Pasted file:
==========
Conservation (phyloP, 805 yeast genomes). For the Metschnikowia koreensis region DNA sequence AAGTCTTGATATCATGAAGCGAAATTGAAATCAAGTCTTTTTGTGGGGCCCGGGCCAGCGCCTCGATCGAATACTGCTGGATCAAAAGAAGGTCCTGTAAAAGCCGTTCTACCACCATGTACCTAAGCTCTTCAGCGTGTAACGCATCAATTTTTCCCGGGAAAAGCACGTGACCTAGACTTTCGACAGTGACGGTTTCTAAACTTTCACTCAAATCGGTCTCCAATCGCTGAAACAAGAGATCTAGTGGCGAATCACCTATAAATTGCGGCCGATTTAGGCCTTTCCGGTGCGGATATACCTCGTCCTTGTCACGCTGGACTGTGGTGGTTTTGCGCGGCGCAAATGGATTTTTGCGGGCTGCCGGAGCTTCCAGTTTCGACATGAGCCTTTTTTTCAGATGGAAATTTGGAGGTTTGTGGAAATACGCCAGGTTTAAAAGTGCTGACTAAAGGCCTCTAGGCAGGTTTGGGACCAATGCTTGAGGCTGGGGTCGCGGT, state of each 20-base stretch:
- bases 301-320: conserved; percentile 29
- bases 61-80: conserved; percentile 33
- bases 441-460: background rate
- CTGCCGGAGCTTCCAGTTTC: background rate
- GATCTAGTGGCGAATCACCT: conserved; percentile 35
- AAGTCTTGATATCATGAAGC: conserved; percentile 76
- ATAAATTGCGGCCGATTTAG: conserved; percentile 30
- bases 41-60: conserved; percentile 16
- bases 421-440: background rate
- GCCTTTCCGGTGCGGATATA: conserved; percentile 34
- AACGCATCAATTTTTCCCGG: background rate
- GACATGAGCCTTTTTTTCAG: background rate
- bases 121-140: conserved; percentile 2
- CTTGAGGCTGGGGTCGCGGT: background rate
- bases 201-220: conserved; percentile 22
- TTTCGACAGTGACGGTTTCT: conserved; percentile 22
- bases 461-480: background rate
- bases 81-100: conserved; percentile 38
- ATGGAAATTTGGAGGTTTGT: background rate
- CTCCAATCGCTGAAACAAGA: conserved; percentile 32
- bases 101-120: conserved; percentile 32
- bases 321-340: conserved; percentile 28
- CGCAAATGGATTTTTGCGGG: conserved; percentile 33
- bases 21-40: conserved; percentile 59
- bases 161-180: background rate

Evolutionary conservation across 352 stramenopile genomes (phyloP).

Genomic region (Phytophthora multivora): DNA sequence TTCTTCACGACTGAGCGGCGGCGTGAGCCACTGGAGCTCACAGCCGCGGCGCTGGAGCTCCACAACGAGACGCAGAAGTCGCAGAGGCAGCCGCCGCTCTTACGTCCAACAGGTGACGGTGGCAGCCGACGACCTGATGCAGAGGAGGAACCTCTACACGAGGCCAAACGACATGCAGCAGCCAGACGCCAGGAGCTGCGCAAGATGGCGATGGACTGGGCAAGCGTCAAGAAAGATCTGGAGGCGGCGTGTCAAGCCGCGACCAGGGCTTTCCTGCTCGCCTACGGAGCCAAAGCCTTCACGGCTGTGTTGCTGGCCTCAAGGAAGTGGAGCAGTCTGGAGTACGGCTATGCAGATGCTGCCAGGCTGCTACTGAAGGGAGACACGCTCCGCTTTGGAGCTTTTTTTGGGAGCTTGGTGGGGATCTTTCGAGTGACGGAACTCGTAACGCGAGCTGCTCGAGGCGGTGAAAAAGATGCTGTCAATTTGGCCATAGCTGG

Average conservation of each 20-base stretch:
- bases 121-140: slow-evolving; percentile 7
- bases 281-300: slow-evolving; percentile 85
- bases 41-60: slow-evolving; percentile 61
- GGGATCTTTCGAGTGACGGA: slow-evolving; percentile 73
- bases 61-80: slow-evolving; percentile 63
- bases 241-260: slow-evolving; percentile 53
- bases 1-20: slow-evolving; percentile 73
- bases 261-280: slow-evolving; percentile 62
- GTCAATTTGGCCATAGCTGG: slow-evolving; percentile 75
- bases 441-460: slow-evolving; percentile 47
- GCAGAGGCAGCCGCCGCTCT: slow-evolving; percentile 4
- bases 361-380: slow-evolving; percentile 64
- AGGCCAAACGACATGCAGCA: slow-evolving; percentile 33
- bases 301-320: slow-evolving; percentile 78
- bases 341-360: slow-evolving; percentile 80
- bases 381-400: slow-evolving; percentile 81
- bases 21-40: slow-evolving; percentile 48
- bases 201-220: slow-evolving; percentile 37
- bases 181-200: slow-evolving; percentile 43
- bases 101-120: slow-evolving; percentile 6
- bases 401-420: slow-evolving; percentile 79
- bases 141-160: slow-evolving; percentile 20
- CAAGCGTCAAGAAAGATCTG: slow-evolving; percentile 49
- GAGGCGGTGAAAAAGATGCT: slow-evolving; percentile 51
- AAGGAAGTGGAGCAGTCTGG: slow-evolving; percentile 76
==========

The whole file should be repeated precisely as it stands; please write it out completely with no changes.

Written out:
Conservation (phyloP, 805 yeast genomes). For the Metschnikowia koreensis region DNA sequence AAGTCTTGATATCATGAAGCGAAATTGAAATCAAGTCTTTTTGTGGGGCCCGGGCCAGCGCCTCGATCGAATACTGCTGGATCAAAAGAAGGTCCTGTAAAAGCCGTTCTACCACCATGTACCTAAGCTCTTCAGCGTGTAACGCATCAATTTTTCCCGGGAAAAGCACGTGACCTAGACTTTCGACAGTGACGGTTTCTAAACTTTCACTCAAATCGGTCTCCAATCGCTGAAACAAGAGATCTAGTGGCGAATCACCTATAAATTGCGGCCGATTTAGGCCTTTCCGGTGCGGATATACCTCGTCCTTGTCACGCTGGACTGTGGTGGTTTTGCGCGGCGCAAATGGATTTTTGCGGGCTGCCGGAGCTTCCAGTTTCGACATGAGCCTTTTTTTCAGATGGAAATTTGGAGGTTTGTGGAAATACGCCAGGTTTAAAAGTGCTGACTAAAGGCCTCTAGGCAGGTTTGGGACCAATGCTTGAGGCTGGGGTCGCGGT, state of each 20-base stretch:
- bases 301-320: conserved; percentile 29
- bases 61-80: conserved; percentile 33
- bases 441-460: background rate
- CTGCCGGAGCTTCCAGTTTC: background rate
- GATCTAGTGGCGAATCACCT: conserved; percentile 35
- AAGTCTTGATATCATGAAGC: conserved; percentile 76
- ATAAATTGCGGCCGATTTAG: conserved; percentile 30
- bases 41-60: conserved; percentile 16
- bases 421-440: background rate
- GCCTTTCCGGTGCGGATATA: conserved; percentile 34
- AACGCATCAATTTTTCCCGG: background rate
- GACATGAGCCTTTTTTTCAG: background rate
- bases 121-140: conserved; percentile 2
- CTTGAGGCTGGGGTCGCGGT: background rate
- bases 201-220: conserved; percentile 22
- TTTCGACAGTGACGGTTTCT: conserved; percentile 22
- bases 461-480: background rate
- bases 81-100: conserved; percentile 38
- ATGGAAATTTGGAGGTTTGT: background rate
- CTCCAATCGCTGAAACAAGA: conserved; percentile 32
- bases 101-120: conserved; percentile 32
- bases 321-340: conserved; percentile 28
- CGCAAATGGATTTTTGCGGG: conserved; percentile 33
- bases 21-40: conserved; percentile 59
- bases 161-180: background rate

Evolutionary conservation across 352 stramenopile genomes (phyloP).

Genomic region (Phytophthora multivora): DNA sequence TTCTTCACGACTGAGCGGCGGCGTGAGCCACTGGAGCTCACAGCCGCGGCGCTGGAGCTCCACAACGAGACGCAGAAGTCGCAGAGGCAGCCGCCGCTCTTACGTCCAACAGGTGACGGTGGCAGCCGACGACCTGATGCAGAGGAGGAACCTCTACACGAGGCCAAACGACATGCAGCAGCCAGACGCCAGGAGCTGCGCAAGATGGCGATGGACTGGGCAAGCGTCAAGAAAGATCTGGAGGCGGCGTGTCAAGCCGCGACCAGGGCTTTCCTGCTCGCCTACGGAGCCAAAGCCTTCACGGCTGTGTTGCTGGCCTCAAGGAAGTGGAGCAGTCTGGAGTACGGCTATGCAGATGCTGCCAGGCTGCTACTGAAGGGAGACACGCTCCGCTTTGGAGCTTTTTTTGGGAGCTTGGTGGGGATCTTTCGAGTGACGGAACTCGTAACGCGAGCTGCTCGAGGCGGTGAAAAAGATGCTGTCAATTTGGCCATAGCTGG

Average conservation of each 20-base stretch:
- bases 121-140: slow-evolving; percentile 7
- bases 281-300: slow-evolving; percentile 85
- bases 41-60: slow-evolving; percentile 61
- GGGATCTTTCGAGTGACGGA: slow-evolving; percentile 73
- bases 61-80: slow-evolving; percentile 63
- bases 241-260: slow-evolving; percentile 53
- bases 1-20: slow-evolving; percentile 73
- bases 261-280: slow-evolving; percentile 62
- GTCAATTTGGCCATAGCTGG: slow-evolving; percentile 75
- bases 441-460: slow-evolving; percentile 47
- GCAGAGGCAGCCGCCGCTCT: slow-evolving; percentile 4
- bases 361-380: slow-evolving; percentile 64
- AGGCCAAACGACATGCAGCA: slow-evolving; percentile 33
- bases 301-320: slow-evolving; percentile 78
- bases 341-360: slow-evolving; percentile 80
- bases 381-400: slow-evolving; percentile 81
- bases 21-40: slow-evolving; percentile 48
- bases 201-220: slow-evolving; percentile 37
- bases 181-200: slow-evolving; percentile 43
- bases 101-120: slow-evolving; percentile 6
- bases 401-420: slow-evolving; percentile 79
- bases 141-160: slow-evolving; percentile 20
- CAAGCGTCAAGAAAGATCTG: slow-evolving; percentile 49
- GAGGCGGTGAAAAAGATGCT: slow-evolving; percentile 51
- AAGGAAGTGGAGCAGTCTGG: slow-evolving; percentile 76